What’s the concern? Debt. But not the national debt or even deficits, which are topics themsel...
HSBC's New Problem: Too Much Cash?
08/06/2010 1:02 pm EST
Wait! A bank with too much capital?
Hard to believe, but analysts at UBS calculate that’s exactly the “problem” that HSBC (NYSE: HBC) is likely to face over the next four years.
UBS forecast that the bank’s Tier One capital ratio hit 10% by the middle of 2010 after successfully using a rights offering to raise capital. That ratio could well hit 13% by 2013.
That certainly removes any need to raise capital. And also gives HSBC plenty of money to lend. The bank is underleveraged right now, UBS argues, with a loan-to-deposit ratio of about 77%.
And now that HSBC is running down its troubled US mortgage business, the bank will start to generate free cash flow. Lots of it. UBS estimates that—after dividend payments—HSBC will generate $48 billion in free cash flow over the next four years.What will the bank do with it?
After its disastrous history of acquisitions in the years just before the global financial crisis, the bank won’t be looking to do a major deal, UBS suspects. And besides, there just aren’t a whole lot of the deposit-rich acquisition candidates that every bank wants to buy right now. (This could be wishful thinking by UBS since rumors say HSBC may be interested in acquiring UBS.)Some of that cash flow will go to building up the bank’s business in Asia and to add to its investment banking arm—but those efforts won’t do more that take a modest bite out of the cash supply.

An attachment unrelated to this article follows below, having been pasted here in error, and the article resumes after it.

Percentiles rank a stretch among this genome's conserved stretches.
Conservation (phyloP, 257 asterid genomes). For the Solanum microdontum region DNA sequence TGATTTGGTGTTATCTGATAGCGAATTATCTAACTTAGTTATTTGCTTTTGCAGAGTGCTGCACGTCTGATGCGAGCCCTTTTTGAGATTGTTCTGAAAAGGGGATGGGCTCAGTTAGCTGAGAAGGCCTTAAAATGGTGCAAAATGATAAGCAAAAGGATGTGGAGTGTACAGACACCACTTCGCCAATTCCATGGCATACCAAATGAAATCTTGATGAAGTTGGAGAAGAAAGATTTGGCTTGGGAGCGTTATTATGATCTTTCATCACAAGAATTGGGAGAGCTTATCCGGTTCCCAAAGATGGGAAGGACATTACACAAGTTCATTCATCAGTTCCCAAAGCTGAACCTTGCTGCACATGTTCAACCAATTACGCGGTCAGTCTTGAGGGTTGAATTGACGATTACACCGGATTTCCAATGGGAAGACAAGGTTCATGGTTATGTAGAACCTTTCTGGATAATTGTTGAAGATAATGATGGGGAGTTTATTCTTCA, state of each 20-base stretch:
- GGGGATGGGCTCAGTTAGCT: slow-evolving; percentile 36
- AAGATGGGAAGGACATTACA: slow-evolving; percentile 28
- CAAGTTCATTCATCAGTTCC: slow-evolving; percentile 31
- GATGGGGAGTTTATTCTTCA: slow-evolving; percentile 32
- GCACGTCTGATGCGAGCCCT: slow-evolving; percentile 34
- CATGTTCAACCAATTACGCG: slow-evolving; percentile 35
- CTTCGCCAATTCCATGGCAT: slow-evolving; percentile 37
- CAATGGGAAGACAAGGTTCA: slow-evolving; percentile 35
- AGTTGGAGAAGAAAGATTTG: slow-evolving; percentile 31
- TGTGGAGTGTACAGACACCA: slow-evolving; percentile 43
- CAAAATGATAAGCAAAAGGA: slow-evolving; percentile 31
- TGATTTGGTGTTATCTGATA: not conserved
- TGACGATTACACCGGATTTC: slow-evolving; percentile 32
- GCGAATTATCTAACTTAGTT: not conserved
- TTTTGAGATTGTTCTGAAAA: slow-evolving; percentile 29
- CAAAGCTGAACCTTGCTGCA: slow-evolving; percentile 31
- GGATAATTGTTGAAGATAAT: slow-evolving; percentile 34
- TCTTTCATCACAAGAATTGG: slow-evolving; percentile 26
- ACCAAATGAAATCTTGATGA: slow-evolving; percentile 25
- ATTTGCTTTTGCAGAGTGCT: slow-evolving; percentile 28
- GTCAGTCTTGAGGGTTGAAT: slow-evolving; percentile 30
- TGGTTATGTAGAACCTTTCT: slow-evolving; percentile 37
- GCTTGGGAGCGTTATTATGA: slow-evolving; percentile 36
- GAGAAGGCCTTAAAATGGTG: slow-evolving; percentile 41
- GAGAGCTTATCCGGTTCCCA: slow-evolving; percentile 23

After all, we’re talking about cash flow that adds up to 30% of the company’s current stock market value.
The most likely destination for much of that cash is shareholders’ pockets. HSBC will wind up distributing a good chunk of that cash to shareholders by doubling its dividend over the next four years, UBS forecasts.Right now the bank’s ADRs (American Depositary Receipts) pay an annual dividend of $1.60 for a yield of 3.0%. It’s been a tough stock market for bank stocks—even good ones—and I don’t think that HSBC will hit my target of
$67 a share by December 2010. I’m keeping that target price but extending the timeline to June 2011.Full disclosure: I don’t own shares in my personal portfolio of any stock mentioned in this post.
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